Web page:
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Client list of 1: An invisible hand helping shape federal decisions
Career law clerk Katharine Gardner loves sinking her teeth into a thorny legal conundrum. Instead of provoking her to madness, these prickly challenges bring out her ability to uncover the deep, hidden nuances of the law and to see the small details in a case and apply them to the larger matter.
Leitner Williams welcomes Vineyard
Attorney Evan Vineyard has joined Leitner, Williams, Dooley & Napolitan as an associate.
Vineyard is a native of Summertown and focuses his practice on general civil defense litigation.
Vineyard holds degrees in political science and history from the University of Tennessee at Knoxville and a juris doctorate from the Belmont University College of Law, where he served as vice president of the Health Law Society and earned a Health Law certificate.
New tax department leadership for Chambliss
Ahead of the 2019 tax season, Chambliss, Bahner & Stophel has added a new tax department manager, Rachel Ragghianti, CPA, who brings a decade of experience in tax preparation and audit services to the firm.
Ragghianti will lead the tax team of CPAs, attorneys and paralegals in assisting clients with tax planning, preparation and compliance.
Rogers column: Lamar says he’ll miss his friends from both sides
It’s not normally big news when a 78-year-old man decides to retire – at age 80.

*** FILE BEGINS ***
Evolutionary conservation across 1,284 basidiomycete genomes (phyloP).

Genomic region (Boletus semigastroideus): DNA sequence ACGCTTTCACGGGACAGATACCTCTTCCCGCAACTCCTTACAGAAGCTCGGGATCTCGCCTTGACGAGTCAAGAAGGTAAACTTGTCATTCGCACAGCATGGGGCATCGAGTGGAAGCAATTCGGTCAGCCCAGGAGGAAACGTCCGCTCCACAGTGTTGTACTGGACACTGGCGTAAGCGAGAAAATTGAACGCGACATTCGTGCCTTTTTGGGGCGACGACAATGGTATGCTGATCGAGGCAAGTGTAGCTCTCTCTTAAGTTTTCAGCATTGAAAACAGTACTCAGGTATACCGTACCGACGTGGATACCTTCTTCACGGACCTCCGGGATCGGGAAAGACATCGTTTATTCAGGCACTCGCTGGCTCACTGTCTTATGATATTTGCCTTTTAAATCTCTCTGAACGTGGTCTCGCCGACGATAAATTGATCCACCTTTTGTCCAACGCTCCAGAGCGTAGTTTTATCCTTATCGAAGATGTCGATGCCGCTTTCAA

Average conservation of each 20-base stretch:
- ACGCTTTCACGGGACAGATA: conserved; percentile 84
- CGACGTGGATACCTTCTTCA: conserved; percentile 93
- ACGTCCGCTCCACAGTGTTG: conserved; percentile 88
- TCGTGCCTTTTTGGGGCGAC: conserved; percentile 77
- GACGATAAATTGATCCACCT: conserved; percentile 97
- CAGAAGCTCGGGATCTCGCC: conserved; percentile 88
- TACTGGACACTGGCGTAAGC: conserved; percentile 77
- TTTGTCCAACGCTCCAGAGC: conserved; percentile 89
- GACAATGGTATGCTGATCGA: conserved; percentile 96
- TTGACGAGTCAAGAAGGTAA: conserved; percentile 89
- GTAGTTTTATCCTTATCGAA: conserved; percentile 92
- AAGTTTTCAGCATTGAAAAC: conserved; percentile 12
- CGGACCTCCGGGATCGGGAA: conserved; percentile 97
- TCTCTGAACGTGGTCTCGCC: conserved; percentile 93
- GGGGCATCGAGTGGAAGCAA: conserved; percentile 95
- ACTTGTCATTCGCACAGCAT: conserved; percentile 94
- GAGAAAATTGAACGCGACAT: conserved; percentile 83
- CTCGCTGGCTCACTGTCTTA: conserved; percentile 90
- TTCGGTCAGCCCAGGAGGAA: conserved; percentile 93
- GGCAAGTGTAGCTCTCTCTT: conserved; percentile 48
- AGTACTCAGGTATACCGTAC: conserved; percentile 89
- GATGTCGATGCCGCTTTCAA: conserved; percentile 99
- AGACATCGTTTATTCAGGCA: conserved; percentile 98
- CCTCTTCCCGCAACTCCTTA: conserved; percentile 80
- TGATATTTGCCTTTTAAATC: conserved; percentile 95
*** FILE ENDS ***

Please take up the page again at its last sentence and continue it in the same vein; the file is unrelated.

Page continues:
Yet Sen. Lamar Alexander created a flurry of chatter recently when he announced his decision not to run for a fourth term in 2020.
“I’ve had my turn,” Alexander said in an interview with The New York Times. “Everything comes to an end sometime, and it is good to know when that should be.”
Role of real estate in community aid
During this season of giving, I find myself reflecting on all the ways in which Realtors give back to the local community.
When local leadership travels to national meetings, we have the opportunity to engage in an activity that supports a local or national charity. Just last month during the National Association of Realtors convention in Boston, more than 3,000 Realtors participated in a 5K walk and run, raising more than $140,000 for the Realtors Relief Foundation.
Celebrating small businesses
Small businesses across the Greater Chattanooga area are joining this holiday shopping season to promote the local products and services that make our community distinctive.
While local shops and restaurants can provide consumers with a more personal and satisfying experience, support for small businesses doesn’t have to stop with consumer goods and eateries. Most home builders, remodelers and professional service providers in the region are locally owned as well.
Critic's Corner: Special effects fail to rescue shipwreck that is ‘Aquaman’
The general public might view “Aquaman” as the latest superhero movie in a never-ending procession of superhero movies. Good battles evil, beings with god-like powers pummel each other silly without doing any actual harm and, along the way, the sound and light show aims to dazzle even the most jaded eyes.
Vols’ Pruitt looks for leaders in recruiting class
Jeremy Pruitt recruited with a purpose this year, selecting players with more knowledge of the environment and certainty of what Tennessee’s football program truly needed.
Instead of scrambling to sign recruits he didn’t know very well, Pruitt actually had time to get to know the players. Instead of juggling multiple roles on two staffs, Pruitt was able to devote all his energy to securing commitments in the stretch run.
Hamilton County Commission denies plan for wastewater treatment plant